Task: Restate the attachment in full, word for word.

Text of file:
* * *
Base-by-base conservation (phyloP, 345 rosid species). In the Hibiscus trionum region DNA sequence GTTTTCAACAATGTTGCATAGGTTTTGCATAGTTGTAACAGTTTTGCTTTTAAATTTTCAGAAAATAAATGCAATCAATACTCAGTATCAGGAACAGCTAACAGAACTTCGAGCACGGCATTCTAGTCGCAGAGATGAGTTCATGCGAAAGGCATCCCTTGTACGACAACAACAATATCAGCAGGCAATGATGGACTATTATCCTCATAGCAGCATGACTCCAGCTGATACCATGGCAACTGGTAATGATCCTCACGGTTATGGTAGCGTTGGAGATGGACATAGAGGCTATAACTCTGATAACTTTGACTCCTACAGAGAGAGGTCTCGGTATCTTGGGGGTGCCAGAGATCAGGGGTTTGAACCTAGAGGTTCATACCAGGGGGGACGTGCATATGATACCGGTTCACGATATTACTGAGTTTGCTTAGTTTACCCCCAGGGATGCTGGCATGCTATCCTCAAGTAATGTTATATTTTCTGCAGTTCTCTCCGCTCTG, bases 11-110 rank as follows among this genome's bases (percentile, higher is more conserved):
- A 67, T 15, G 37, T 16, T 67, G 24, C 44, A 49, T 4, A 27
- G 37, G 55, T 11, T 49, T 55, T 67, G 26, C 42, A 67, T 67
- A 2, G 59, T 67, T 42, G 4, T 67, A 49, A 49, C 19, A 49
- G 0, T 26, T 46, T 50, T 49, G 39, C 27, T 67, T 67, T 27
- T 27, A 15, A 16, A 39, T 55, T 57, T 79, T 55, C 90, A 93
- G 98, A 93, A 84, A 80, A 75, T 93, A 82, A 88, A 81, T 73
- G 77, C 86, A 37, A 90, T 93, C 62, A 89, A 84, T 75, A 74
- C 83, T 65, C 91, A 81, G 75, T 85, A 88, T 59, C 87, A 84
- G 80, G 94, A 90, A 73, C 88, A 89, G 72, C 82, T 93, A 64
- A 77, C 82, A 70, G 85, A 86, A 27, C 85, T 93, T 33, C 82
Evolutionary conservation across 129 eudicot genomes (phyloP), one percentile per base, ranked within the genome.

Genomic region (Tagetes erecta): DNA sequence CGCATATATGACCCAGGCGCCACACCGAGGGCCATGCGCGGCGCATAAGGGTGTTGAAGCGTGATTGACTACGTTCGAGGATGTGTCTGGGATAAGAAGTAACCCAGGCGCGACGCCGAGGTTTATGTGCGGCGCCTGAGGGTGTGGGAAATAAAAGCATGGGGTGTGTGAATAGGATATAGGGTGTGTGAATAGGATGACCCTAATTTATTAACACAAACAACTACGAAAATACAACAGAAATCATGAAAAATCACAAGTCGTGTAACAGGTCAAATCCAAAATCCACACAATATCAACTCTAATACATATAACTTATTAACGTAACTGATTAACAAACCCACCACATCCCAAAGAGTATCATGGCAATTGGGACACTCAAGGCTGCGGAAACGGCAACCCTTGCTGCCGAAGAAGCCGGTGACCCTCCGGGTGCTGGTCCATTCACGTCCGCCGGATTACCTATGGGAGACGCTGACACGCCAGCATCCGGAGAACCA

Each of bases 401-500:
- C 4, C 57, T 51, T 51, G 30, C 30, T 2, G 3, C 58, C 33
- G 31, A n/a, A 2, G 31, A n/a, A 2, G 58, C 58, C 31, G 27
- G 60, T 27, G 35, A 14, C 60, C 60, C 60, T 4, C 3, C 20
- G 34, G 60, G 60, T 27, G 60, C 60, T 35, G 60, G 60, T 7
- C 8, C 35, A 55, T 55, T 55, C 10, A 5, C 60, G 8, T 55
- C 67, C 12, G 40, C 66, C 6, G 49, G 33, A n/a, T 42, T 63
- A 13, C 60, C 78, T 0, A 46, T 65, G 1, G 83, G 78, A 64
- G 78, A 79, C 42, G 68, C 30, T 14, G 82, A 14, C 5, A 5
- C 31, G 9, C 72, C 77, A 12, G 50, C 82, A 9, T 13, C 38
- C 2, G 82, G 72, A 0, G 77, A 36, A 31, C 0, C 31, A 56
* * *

Base-by-base conservation (phyloP, 345 rosid species). In the Hibiscus trionum region DNA sequence GTTTTCAACAATGTTGCATAGGTTTTGCATAGTTGTAACAGTTTTGCTTTTAAATTTTCAGAAAATAAATGCAATCAATACTCAGTATCAGGAACAGCTAACAGAACTTCGAGCACGGCATTCTAGTCGCAGAGATGAGTTCATGCGAAAGGCATCCCTTGTACGACAACAACAATATCAGCAGGCAATGATGGACTATTATCCTCATAGCAGCATGACTCCAGCTGATACCATGGCAACTGGTAATGATCCTCACGGTTATGGTAGCGTTGGAGATGGACATAGAGGCTATAACTCTGATAACTTTGACTCCTACAGAGAGAGGTCTCGGTATCTTGGGGGTGCCAGAGATCAGGGGTTTGAACCTAGAGGTTCATACCAGGGGGGACGTGCATATGATACCGGTTCACGATATTACTGAGTTTGCTTAGTTTACCCCCAGGGATGCTGGCATGCTATCCTCAAGTAATGTTATATTTTCTGCAGTTCTCTCCGCTCTG, bases 11-110 rank as follows among this genome's bases (percentile, higher is more conserved):
- A 67, T 15, G 37, T 16, T 67, G 24, C 44, A 49, T 4, A 27
- G 37, G 55, T 11, T 49, T 55, T 67, G 26, C 42, A 67, T 67
- A 2, G 59, T 67, T 42, G 4, T 67, A 49, A 49, C 19, A 49
- G 0, T 26, T 46, T 50, T 49, G 39, C 27, T 67, T 67, T 27
- T 27, A 15, A 16, A 39, T 55, T 57, T 79, T 55, C 90, A 93
- G 98, A 93, A 84, A 80, A 75, T 93, A 82, A 88, A 81, T 73
- G 77, C 86, A 37, A 90, T 93, C 62, A 89, A 84, T 75, A 74
- C 83, T 65, C 91, A 81, G 75, T 85, A 88, T 59, C 87, A 84
- G 80, G 94, A 90, A 73, C 88, A 89, G 72, C 82, T 93, A 64
- A 77, C 82, A 70, G 85, A 86, A 27, C 85, T 93, T 33, C 82
Evolutionary conservation across 129 eudicot genomes (phyloP), one percentile per base, ranked within the genome.

Genomic region (Tagetes erecta): DNA sequence CGCATATATGACCCAGGCGCCACACCGAGGGCCATGCGCGGCGCATAAGGGTGTTGAAGCGTGATTGACTACGTTCGAGGATGTGTCTGGGATAAGAAGTAACCCAGGCGCGACGCCGAGGTTTATGTGCGGCGCCTGAGGGTGTGGGAAATAAAAGCATGGGGTGTGTGAATAGGATATAGGGTGTGTGAATAGGATGACCCTAATTTATTAACACAAACAACTACGAAAATACAACAGAAATCATGAAAAATCACAAGTCGTGTAACAGGTCAAATCCAAAATCCACACAATATCAACTCTAATACATATAACTTATTAACGTAACTGATTAACAAACCCACCACATCCCAAAGAGTATCATGGCAATTGGGACACTCAAGGCTGCGGAAACGGCAACCCTTGCTGCCGAAGAAGCCGGTGACCCTCCGGGTGCTGGTCCATTCACGTCCGCCGGATTACCTATGGGAGACGCTGACACGCCAGCATCCGGAGAACCA

Each of bases 401-500:
- C 4, C 57, T 51, T 51, G 30, C 30, T 2, G 3, C 58, C 33
- G 31, A n/a, A 2, G 31, A n/a, A 2, G 58, C 58, C 31, G 27
- G 60, T 27, G 35, A 14, C 60, C 60, C 60, T 4, C 3, C 20
- G 34, G 60, G 60, T 27, G 60, C 60, T 35, G 60, G 60, T 7
- C 8, C 35, A 55, T 55, T 55, C 10, A 5, C 60, G 8, T 55
- C 67, C 12, G 40, C 66, C 6, G 49, G 33, A n/a, T 42, T 63
- A 13, C 60, C 78, T 0, A 46, T 65, G 1, G 83, G 78, A 64
- G 78, A 79, C 42, G 68, C 30, T 14, G 82, A 14, C 5, A 5
- C 31, G 9, C 72, C 77, A 12, G 50, C 82, A 9, T 13, C 38
- C 2, G 82, G 72, A 0, G 77, A 36, A 31, C 0, C 31, A 56